Benjamin is off and running, with preschool as well as developmental adaptive physical education. In class, he gets to interact with other little boys, and to learn life skills for the common male. So far, these include: how to break toys, how to pee in a urinal, and how to avoid clean-up time. When he’s not at school, Benjamin is interested in touching his sisters’ stuff, telling strangers their breath stinks, and stapling things. He also has an astounding vocabulary, saying “horrible” instead of “bad,” “ruined” instead of “bad,” and “correct” instead of “right.” It’s the family motto: “Why be normal?” After Madeline arrived, Ben moved down the hall to a new bedroom. Months later, he still refers to it as “the guest room.” I’m glad the boy understands his status remains day-to-day.

All in the same week this fall, Elisabeth turned six and started kindergarten. Surprise, surprise, she likes it! Out from under the wing of her know-it-all big sister, Libby has really blossomed into the know-it-all she, too, can be. She reads as well as the teacher and ties other kids’ shoes, whether they want her to or not. The mandatory uniform has been a blessing; we have not had one argument about her ever-changing outfits. I don’t think Elisabeth has yet thought to stow away a costume change in her Hello Kitty backpack. I’ll give her till first grade. Among Libby’s most treasured possessions are her faux leopard jacket, her leggings with zippers, and her lip gloss.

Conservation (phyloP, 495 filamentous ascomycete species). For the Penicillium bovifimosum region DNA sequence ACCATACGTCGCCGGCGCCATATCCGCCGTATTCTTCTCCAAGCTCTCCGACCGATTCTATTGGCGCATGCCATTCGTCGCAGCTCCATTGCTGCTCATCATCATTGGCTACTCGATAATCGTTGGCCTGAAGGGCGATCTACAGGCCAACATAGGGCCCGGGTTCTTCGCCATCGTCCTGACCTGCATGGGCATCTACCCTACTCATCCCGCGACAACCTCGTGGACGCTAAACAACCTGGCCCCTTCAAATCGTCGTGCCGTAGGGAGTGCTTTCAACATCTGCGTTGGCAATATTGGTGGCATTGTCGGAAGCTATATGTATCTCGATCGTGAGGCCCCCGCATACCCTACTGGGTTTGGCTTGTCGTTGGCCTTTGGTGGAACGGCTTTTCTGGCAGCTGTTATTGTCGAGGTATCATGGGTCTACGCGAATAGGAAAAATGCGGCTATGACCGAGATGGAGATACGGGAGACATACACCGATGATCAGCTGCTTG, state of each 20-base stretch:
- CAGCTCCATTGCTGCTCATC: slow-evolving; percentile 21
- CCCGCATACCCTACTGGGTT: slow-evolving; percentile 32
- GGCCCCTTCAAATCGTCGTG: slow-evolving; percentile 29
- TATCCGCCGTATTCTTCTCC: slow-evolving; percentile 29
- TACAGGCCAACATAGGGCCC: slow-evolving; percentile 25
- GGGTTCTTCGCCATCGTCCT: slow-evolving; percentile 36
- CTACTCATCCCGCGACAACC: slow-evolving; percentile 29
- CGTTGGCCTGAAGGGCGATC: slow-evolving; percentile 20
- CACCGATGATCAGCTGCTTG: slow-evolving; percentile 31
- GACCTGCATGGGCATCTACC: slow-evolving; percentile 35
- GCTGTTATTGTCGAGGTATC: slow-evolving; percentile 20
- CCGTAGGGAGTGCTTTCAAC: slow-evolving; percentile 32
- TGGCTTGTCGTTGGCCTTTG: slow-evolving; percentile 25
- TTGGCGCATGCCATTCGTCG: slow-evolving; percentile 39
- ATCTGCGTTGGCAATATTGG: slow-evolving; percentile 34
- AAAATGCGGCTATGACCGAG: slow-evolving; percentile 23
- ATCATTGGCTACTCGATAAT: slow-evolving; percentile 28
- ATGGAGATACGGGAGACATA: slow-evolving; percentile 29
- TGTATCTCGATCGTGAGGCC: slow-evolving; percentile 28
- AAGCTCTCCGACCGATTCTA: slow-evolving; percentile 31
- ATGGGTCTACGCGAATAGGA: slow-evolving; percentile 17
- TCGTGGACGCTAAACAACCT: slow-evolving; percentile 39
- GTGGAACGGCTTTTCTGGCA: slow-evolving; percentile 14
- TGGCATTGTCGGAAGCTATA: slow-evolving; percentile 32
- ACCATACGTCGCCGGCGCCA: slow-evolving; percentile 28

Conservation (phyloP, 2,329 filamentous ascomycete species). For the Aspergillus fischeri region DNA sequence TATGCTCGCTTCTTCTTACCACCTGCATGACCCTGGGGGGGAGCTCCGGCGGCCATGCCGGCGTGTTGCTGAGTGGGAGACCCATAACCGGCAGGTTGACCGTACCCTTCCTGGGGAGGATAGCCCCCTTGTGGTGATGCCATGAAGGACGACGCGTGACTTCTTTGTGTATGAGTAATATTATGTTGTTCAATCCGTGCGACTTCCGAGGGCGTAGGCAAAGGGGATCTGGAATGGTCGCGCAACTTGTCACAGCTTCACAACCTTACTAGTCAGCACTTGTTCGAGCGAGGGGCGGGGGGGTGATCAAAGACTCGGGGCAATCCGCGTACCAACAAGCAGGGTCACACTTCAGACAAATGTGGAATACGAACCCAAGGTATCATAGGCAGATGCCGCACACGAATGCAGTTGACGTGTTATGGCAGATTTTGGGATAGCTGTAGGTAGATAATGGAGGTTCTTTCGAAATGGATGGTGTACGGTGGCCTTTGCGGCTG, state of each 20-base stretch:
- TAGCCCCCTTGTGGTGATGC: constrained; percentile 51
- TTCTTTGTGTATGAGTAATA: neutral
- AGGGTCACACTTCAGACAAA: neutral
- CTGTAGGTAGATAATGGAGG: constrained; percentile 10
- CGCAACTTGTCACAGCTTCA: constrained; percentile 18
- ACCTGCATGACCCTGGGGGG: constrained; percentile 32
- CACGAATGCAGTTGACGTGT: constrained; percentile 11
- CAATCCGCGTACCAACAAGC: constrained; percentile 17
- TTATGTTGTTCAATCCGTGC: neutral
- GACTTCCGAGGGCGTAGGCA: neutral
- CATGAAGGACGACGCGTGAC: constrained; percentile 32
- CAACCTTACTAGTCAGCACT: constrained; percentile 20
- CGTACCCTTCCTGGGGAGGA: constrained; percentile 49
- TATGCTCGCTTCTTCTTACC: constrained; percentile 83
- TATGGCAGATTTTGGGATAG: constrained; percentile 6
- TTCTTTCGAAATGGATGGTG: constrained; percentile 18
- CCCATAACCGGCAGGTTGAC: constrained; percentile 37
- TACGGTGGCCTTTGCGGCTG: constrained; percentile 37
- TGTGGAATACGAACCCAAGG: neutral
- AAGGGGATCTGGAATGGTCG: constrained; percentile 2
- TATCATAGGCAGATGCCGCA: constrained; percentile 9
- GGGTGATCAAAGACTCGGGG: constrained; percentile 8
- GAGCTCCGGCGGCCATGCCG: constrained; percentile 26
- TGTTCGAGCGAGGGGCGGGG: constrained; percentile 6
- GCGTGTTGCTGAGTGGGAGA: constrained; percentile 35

In second grade, Amanda is all about the “clubs.” I wouldn’t exactly call it “Heathers,” but Amanda and her buddies seem to spend their free time plotting for and against each other. There’s a Rock Finding Club, which makes sense since rocks are surely contraband weapons in today’s elementary school. Then, there’s another Rock Finding Club, which involves stealing rocks from members of the first club. Last week brought the inception of the Jump Rope Club; I’m not sure what happens there. Most recently, I’ve been hearing about the Christmas Name Club. That works for Amanda, whose given middle name is “Noel.” Not so cool, however, is her friend who took on the moniker “Advent.” All clubs meet under the slide during recess. Must be crowded.